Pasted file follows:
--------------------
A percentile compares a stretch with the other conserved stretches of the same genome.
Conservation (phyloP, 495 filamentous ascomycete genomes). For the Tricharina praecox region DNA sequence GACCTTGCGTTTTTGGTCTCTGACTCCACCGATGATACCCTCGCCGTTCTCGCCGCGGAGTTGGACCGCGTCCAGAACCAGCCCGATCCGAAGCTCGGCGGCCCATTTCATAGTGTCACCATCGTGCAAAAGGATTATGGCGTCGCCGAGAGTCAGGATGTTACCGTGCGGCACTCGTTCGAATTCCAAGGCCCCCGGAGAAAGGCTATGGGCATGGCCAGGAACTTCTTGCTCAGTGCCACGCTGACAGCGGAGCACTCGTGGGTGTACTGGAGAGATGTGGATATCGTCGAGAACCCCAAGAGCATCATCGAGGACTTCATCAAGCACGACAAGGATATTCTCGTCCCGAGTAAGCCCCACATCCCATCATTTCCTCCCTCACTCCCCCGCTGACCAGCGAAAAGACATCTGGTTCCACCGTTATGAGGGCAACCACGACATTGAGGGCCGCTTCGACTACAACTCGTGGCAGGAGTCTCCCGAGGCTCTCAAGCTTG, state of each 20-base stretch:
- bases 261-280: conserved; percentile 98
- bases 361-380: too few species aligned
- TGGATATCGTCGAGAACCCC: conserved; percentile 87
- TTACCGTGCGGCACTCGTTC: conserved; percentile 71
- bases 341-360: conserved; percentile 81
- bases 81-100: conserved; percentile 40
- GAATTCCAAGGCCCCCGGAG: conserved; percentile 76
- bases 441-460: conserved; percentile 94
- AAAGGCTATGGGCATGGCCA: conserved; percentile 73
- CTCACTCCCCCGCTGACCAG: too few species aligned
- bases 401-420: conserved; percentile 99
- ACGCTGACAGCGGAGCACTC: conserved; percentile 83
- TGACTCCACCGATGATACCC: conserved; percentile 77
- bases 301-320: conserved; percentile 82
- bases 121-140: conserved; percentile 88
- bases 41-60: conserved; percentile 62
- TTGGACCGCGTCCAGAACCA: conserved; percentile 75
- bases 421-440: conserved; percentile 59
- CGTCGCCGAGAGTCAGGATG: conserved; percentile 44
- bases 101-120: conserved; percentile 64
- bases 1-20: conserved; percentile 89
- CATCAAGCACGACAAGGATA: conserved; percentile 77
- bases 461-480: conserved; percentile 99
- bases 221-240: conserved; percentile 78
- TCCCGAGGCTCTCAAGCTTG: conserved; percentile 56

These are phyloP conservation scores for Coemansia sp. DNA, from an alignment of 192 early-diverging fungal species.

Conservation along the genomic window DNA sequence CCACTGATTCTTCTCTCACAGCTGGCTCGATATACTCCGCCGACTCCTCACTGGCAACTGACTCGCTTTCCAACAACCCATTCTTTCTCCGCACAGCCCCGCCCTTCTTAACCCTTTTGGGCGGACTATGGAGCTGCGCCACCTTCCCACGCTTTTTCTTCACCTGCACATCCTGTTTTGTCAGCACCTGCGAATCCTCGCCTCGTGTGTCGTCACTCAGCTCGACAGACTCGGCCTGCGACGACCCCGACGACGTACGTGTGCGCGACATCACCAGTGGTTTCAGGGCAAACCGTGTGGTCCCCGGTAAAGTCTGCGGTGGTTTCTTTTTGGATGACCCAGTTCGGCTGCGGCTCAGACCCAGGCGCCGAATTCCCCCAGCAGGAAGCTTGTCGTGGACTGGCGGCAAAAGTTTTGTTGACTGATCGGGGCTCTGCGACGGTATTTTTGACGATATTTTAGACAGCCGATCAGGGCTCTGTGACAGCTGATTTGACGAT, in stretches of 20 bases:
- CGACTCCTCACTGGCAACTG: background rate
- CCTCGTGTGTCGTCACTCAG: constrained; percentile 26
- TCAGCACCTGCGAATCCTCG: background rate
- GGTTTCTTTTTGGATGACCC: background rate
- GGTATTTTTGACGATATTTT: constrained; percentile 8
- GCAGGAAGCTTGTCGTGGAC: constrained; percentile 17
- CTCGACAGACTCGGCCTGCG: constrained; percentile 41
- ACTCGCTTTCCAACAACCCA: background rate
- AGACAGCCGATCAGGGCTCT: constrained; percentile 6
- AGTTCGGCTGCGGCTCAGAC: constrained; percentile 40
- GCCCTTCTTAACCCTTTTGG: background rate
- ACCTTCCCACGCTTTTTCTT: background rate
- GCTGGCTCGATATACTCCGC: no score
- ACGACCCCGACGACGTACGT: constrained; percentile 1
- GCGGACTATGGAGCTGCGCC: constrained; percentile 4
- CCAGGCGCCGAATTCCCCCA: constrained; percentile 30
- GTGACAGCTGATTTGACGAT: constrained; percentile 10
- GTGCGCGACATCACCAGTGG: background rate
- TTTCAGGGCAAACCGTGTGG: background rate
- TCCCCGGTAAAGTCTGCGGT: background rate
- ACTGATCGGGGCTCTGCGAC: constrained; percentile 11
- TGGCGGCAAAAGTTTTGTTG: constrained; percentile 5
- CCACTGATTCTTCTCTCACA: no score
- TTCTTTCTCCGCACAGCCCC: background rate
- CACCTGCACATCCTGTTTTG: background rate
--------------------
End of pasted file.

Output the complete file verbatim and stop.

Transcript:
A percentile compares a stretch with the other conserved stretches of the same genome.
Conservation (phyloP, 495 filamentous ascomycete genomes). For the Tricharina praecox region DNA sequence GACCTTGCGTTTTTGGTCTCTGACTCCACCGATGATACCCTCGCCGTTCTCGCCGCGGAGTTGGACCGCGTCCAGAACCAGCCCGATCCGAAGCTCGGCGGCCCATTTCATAGTGTCACCATCGTGCAAAAGGATTATGGCGTCGCCGAGAGTCAGGATGTTACCGTGCGGCACTCGTTCGAATTCCAAGGCCCCCGGAGAAAGGCTATGGGCATGGCCAGGAACTTCTTGCTCAGTGCCACGCTGACAGCGGAGCACTCGTGGGTGTACTGGAGAGATGTGGATATCGTCGAGAACCCCAAGAGCATCATCGAGGACTTCATCAAGCACGACAAGGATATTCTCGTCCCGAGTAAGCCCCACATCCCATCATTTCCTCCCTCACTCCCCCGCTGACCAGCGAAAAGACATCTGGTTCCACCGTTATGAGGGCAACCACGACATTGAGGGCCGCTTCGACTACAACTCGTGGCAGGAGTCTCCCGAGGCTCTCAAGCTTG, state of each 20-base stretch:
- bases 261-280: conserved; percentile 98
- bases 361-380: too few species aligned
- TGGATATCGTCGAGAACCCC: conserved; percentile 87
- TTACCGTGCGGCACTCGTTC: conserved; percentile 71
- bases 341-360: conserved; percentile 81
- bases 81-100: conserved; percentile 40
- GAATTCCAAGGCCCCCGGAG: conserved; percentile 76
- bases 441-460: conserved; percentile 94
- AAAGGCTATGGGCATGGCCA: conserved; percentile 73
- CTCACTCCCCCGCTGACCAG: too few species aligned
- bases 401-420: conserved; percentile 99
- ACGCTGACAGCGGAGCACTC: conserved; percentile 83
- TGACTCCACCGATGATACCC: conserved; percentile 77
- bases 301-320: conserved; percentile 82
- bases 121-140: conserved; percentile 88
- bases 41-60: conserved; percentile 62
- TTGGACCGCGTCCAGAACCA: conserved; percentile 75
- bases 421-440: conserved; percentile 59
- CGTCGCCGAGAGTCAGGATG: conserved; percentile 44
- bases 101-120: conserved; percentile 64
- bases 1-20: conserved; percentile 89
- CATCAAGCACGACAAGGATA: conserved; percentile 77
- bases 461-480: conserved; percentile 99
- bases 221-240: conserved; percentile 78
- TCCCGAGGCTCTCAAGCTTG: conserved; percentile 56

These are phyloP conservation scores for Coemansia sp. DNA, from an alignment of 192 early-diverging fungal species.

Conservation along the genomic window DNA sequence CCACTGATTCTTCTCTCACAGCTGGCTCGATATACTCCGCCGACTCCTCACTGGCAACTGACTCGCTTTCCAACAACCCATTCTTTCTCCGCACAGCCCCGCCCTTCTTAACCCTTTTGGGCGGACTATGGAGCTGCGCCACCTTCCCACGCTTTTTCTTCACCTGCACATCCTGTTTTGTCAGCACCTGCGAATCCTCGCCTCGTGTGTCGTCACTCAGCTCGACAGACTCGGCCTGCGACGACCCCGACGACGTACGTGTGCGCGACATCACCAGTGGTTTCAGGGCAAACCGTGTGGTCCCCGGTAAAGTCTGCGGTGGTTTCTTTTTGGATGACCCAGTTCGGCTGCGGCTCAGACCCAGGCGCCGAATTCCCCCAGCAGGAAGCTTGTCGTGGACTGGCGGCAAAAGTTTTGTTGACTGATCGGGGCTCTGCGACGGTATTTTTGACGATATTTTAGACAGCCGATCAGGGCTCTGTGACAGCTGATTTGACGAT, in stretches of 20 bases:
- CGACTCCTCACTGGCAACTG: background rate
- CCTCGTGTGTCGTCACTCAG: constrained; percentile 26
- TCAGCACCTGCGAATCCTCG: background rate
- GGTTTCTTTTTGGATGACCC: background rate
- GGTATTTTTGACGATATTTT: constrained; percentile 8
- GCAGGAAGCTTGTCGTGGAC: constrained; percentile 17
- CTCGACAGACTCGGCCTGCG: constrained; percentile 41
- ACTCGCTTTCCAACAACCCA: background rate
- AGACAGCCGATCAGGGCTCT: constrained; percentile 6
- AGTTCGGCTGCGGCTCAGAC: constrained; percentile 40
- GCCCTTCTTAACCCTTTTGG: background rate
- ACCTTCCCACGCTTTTTCTT: background rate
- GCTGGCTCGATATACTCCGC: no score
- ACGACCCCGACGACGTACGT: constrained; percentile 1
- GCGGACTATGGAGCTGCGCC: constrained; percentile 4
- CCAGGCGCCGAATTCCCCCA: constrained; percentile 30
- GTGACAGCTGATTTGACGAT: constrained; percentile 10
- GTGCGCGACATCACCAGTGG: background rate
- TTTCAGGGCAAACCGTGTGG: background rate
- TCCCCGGTAAAGTCTGCGGT: background rate
- ACTGATCGGGGCTCTGCGAC: constrained; percentile 11
- TGGCGGCAAAAGTTTTGTTG: constrained; percentile 5
- CCACTGATTCTTCTCTCACA: no score
- TTCTTTCTCCGCACAGCCCC: background rate
- CACCTGCACATCCTGTTTTG: background rate